stripes = [
                                        "pv0", 128000
                                ]
                        }
                }

                lab_vmimages {
                        id = "r3a0ia-sCd7-S8DI-dNa5-t9J6-CLuc-DPuyPJ"
                        status = ["READ", "WRITE", "VISIBLE"]
                        flags = []
                        creation_host = "storage"
                        creation_time = 1384277848      # 2013-11-12 14:37:28 -0300
                        segment_count = 3

                        segment1 {
                                start_extent = 0
                                extent_count = 25600    # 100 Gigabytes

                                type = "striped"
                                stripe_count = 1        # linear

                                stripes = [
                                        "pv0", 533504
                                ]
                        }
                        segment2 {
                                start_extent = 25600
                                extent_count = 102400   # 400 Gigabytes

                                type = "striped"
                                stripe_count = 1        # linear

                                stripes = [
                                        "pv0", 584704
                                ]
                        }
                        segment3 {
                                start_extent = 128000
                                extent_count = 134144   # 524 Gigabytes

                                type = "striped"
                                stripe_count = 1        # linear

                                stripes = [
                                        "pv0", 789504
                                ]
                        }
                }

                prod_portables {
                        id = "zfSkyG-cWXu-SMCh-fkNS-dKcj-XspN-NPkmGs"
                        status = ["READ", "WRITE", "VISIBLE"]
                        flags = []
                        creation_host = "storage-batch"
                        creation_time = 1402930936      # 2014-06-16 11:02:16 -0400
                        segment_count = 1

                        segment1 {
                                start_extent = 0
                                extent_count = 25600    # 100 Gigabytes

                                type = "striped"
                                stripe_count = 1        # linear

                                stripes = [
                                        "pv0", 0
                                ]
                        }
                }

                lab_templates {
                        id = "8W1X92-azb4-BDcF-80wj-Rzwp-B7Lq-HXS05Z"
                        status = ["READ", "WRITE", "VISIBLE"]
                        flags = []
                        creation_host = "storage-batch"
                        creation_time = 1402947863      # 2014-06-16 15:44:23 -0400
                        segment_count = 1

                        segment1 {
                                start_extent = 0
                                extent_count = 25600    # 100 Gigabytes

                                type = "striped"
                                stripe_count = 1        # linear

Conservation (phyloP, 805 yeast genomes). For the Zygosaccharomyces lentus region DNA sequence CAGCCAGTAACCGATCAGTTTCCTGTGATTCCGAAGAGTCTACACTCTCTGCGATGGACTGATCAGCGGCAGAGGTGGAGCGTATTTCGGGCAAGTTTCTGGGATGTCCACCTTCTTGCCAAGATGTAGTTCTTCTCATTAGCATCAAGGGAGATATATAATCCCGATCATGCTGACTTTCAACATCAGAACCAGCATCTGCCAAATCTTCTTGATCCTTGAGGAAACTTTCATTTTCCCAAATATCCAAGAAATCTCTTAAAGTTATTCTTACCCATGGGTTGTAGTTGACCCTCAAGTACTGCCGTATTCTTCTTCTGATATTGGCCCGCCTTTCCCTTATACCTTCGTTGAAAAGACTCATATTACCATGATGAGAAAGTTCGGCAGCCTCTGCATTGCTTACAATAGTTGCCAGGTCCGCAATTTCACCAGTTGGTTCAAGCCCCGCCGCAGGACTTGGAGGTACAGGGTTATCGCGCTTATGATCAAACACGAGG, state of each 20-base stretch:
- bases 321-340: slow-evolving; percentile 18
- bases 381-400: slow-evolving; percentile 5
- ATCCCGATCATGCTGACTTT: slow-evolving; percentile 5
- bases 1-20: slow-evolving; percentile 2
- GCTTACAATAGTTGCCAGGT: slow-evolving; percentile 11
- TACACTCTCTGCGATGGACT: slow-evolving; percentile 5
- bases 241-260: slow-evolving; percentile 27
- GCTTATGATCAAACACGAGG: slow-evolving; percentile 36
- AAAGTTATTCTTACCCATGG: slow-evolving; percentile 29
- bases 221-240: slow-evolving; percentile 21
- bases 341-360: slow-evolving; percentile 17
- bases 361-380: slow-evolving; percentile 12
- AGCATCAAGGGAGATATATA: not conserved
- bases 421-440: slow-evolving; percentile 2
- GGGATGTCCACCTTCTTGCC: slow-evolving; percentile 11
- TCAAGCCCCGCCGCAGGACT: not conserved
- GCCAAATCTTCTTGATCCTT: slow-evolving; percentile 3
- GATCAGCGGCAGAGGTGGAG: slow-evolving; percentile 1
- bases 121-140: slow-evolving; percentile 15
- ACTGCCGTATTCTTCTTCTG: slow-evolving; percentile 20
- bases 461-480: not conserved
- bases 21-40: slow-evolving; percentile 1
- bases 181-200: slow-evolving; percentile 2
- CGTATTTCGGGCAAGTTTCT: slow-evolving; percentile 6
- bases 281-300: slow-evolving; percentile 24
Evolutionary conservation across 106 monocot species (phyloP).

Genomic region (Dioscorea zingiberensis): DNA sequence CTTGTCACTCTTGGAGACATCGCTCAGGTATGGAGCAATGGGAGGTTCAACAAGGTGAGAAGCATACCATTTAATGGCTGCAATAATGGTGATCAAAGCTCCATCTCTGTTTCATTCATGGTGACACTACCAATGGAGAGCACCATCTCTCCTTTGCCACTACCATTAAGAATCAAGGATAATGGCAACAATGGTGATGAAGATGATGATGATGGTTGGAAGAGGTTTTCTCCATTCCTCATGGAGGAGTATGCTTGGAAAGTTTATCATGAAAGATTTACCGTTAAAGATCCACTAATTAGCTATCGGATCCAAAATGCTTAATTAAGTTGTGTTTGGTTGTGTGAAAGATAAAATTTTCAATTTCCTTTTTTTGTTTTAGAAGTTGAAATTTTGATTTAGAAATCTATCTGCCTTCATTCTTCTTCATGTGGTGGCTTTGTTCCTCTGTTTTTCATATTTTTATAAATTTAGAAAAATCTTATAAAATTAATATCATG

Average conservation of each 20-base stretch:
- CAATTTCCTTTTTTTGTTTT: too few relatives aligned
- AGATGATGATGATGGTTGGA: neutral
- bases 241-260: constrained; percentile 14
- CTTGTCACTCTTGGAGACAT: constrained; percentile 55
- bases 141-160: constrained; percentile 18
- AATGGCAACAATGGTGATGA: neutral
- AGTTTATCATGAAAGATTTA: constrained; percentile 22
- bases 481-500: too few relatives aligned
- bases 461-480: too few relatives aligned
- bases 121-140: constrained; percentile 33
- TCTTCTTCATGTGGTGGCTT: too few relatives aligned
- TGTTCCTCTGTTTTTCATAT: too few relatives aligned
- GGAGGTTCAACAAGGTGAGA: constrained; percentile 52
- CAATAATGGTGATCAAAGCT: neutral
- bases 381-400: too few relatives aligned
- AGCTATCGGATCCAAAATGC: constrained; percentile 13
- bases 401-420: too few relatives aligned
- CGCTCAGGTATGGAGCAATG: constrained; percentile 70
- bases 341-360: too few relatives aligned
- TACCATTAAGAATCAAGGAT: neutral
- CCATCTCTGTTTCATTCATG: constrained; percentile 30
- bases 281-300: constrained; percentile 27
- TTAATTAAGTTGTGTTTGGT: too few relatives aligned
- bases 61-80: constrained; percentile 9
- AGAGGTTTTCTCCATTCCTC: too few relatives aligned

stripes = [
                                        "pv0", 923648
                                ]
                        }
                }

                prod_vmimages-batch {
                        id = "5t2LYA-pVox-Zmru-QsqF-C1EI-F0Eo-jLOyr4"
                        status = ["READ", "WRITE", "VISIBLE"]
                        flags = []
                        creation_host = "storage-batch"
                        creation_time = 1404154247      # 2014-06-30 14:50:47 -0400
                        segment_count = 2

                        segment1 {
                                start_extent = 0
                                extent_count = 102400   # 400 Gigabytes

                                type = "striped"
                                stripe_count = 1        # linear

                                stripes = [
                                        "pv0", 25600
                                ]
                        }
                        segment2 {
                                start_extent = 102400
                                extent_count = 25600    # 100 Gigabytes

                                type = "striped"
                                stripe_count = 1        # linear

                                stripes = [
                                        "pv0", 687104
                                ]
                        }
                }
        }
}
There are 1 "extra" LV inside the VG, which were inactive before all the damage happened. We only use 4 LV from the whole VG.

"lsblk" output for the raid containing Data VG is:

Code:
sdc                             8:32   0  1,8T  0 disk   
└─md127                         9:127  0  3,7T  0 raid10 
  ├─data-prod_corporativos    253:2    0  500G  0 lvm    
  ├─data-lab_vmimages         253:3    0    1T  0 lvm    
  ├─data-prod_portables       253:4    0  100G  0 lvm    
  ├─data-lab_templates        253:5    0  100G  0 lvm    
  └─data-prod_vmimages--batch 253:6    0  500G  0 lvm    /datos/glusterfs/prod_vmimages-batch/brick1
sdd                             8:48   0  1,8T  0 disk   
└─md127                         9:127  0  3,7T  0 raid10 
  ├─data-prod_corporativos    253:2    0  500G  0 lvm    
  ├─data-lab_vmimages         253:3    0    1T  0 lvm